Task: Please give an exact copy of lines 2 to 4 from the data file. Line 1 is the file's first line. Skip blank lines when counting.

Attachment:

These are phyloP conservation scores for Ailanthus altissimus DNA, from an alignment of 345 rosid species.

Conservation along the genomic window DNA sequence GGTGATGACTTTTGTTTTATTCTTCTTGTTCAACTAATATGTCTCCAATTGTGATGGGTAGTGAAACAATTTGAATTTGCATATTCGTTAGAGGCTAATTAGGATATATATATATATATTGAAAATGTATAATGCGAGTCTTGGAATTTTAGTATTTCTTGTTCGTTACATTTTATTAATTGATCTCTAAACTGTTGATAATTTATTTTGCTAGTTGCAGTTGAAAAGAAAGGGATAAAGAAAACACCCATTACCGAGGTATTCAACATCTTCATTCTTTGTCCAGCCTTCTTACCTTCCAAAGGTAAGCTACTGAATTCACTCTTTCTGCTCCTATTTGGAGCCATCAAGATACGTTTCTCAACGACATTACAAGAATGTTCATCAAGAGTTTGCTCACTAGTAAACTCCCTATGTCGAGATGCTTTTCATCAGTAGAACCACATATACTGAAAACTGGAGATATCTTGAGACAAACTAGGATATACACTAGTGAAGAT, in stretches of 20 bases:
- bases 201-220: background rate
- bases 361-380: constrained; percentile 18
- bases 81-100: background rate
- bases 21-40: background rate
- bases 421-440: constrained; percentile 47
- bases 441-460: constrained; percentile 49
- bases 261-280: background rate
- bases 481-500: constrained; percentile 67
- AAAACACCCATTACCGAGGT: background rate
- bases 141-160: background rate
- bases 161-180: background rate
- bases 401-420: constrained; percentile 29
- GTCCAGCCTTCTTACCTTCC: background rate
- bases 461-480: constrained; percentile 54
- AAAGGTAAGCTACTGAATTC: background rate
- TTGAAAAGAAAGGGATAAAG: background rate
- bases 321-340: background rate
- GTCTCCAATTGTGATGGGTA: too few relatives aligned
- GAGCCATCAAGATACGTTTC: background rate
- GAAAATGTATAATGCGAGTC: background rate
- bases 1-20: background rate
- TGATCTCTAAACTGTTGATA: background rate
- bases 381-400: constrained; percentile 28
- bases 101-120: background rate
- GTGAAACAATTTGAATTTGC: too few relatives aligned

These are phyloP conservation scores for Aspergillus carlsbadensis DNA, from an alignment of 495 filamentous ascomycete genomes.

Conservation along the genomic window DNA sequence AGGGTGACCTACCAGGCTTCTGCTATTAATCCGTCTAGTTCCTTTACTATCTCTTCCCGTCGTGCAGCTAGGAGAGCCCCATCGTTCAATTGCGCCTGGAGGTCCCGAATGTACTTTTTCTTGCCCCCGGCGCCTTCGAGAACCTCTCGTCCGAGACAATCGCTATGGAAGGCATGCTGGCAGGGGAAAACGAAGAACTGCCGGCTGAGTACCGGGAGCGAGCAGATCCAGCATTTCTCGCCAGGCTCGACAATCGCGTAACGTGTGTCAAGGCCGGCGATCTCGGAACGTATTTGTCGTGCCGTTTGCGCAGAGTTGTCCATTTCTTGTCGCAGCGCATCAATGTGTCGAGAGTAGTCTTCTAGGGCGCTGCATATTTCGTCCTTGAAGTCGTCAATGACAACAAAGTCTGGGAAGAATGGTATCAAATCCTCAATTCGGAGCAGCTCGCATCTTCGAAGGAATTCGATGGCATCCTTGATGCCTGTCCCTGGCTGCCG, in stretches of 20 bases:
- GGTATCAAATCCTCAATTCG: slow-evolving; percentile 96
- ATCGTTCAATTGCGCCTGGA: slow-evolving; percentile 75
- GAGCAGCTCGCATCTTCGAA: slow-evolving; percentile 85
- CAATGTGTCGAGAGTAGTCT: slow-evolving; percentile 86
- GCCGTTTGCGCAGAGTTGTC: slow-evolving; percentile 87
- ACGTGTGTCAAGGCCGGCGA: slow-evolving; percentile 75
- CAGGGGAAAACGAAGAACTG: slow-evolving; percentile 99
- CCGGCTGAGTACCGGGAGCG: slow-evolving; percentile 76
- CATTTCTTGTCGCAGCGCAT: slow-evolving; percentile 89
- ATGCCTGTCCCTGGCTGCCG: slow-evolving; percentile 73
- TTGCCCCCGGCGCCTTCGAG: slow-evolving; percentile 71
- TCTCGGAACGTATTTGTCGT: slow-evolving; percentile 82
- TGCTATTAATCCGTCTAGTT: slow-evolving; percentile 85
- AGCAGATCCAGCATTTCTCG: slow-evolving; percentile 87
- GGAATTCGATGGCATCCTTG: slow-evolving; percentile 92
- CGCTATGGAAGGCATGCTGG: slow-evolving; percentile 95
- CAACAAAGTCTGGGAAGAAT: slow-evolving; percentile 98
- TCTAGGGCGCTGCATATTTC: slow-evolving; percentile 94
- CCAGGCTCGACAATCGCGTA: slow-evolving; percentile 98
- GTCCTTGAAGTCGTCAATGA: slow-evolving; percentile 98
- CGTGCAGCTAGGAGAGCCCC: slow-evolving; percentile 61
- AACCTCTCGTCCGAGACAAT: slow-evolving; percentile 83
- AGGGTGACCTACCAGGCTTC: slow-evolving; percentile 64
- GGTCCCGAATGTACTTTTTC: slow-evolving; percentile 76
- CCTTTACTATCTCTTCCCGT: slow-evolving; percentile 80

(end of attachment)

Conservation along the genomic window DNA sequence GGTGATGACTTTTGTTTTATTCTTCTTGTTCAACTAATATGTCTCCAATTGTGATGGGTAGTGAAACAATTTGAATTTGCATATTCGTTAGAGGCTAATTAGGATATATATATATATATTGAAAATGTATAATGCGAGTCTTGGAATTTTAGTATTTCTTGTTCGTTACATTTTATTAATTGATCTCTAAACTGTTGATAATTTATTTTGCTAGTTGCAGTTGAAAAGAAAGGGATAAAGAAAACACCCATTACCGAGGTATTCAACATCTTCATTCTTTGTCCAGCCTTCTTACCTTCCAAAGGTAAGCTACTGAATTCACTCTTTCTGCTCCTATTTGGAGCCATCAAGATACGTTTCTCAACGACATTACAAGAATGTTCATCAAGAGTTTGCTCACTAGTAAACTCCCTATGTCGAGATGCTTTTCATCAGTAGAACCACATATACTGAAAACTGGAGATATCTTGAGACAAACTAGGATATACACTAGTGAAGAT, in stretches of 20 bases:
- bases 201-220: background rate
- bases 361-380: constrained; percentile 18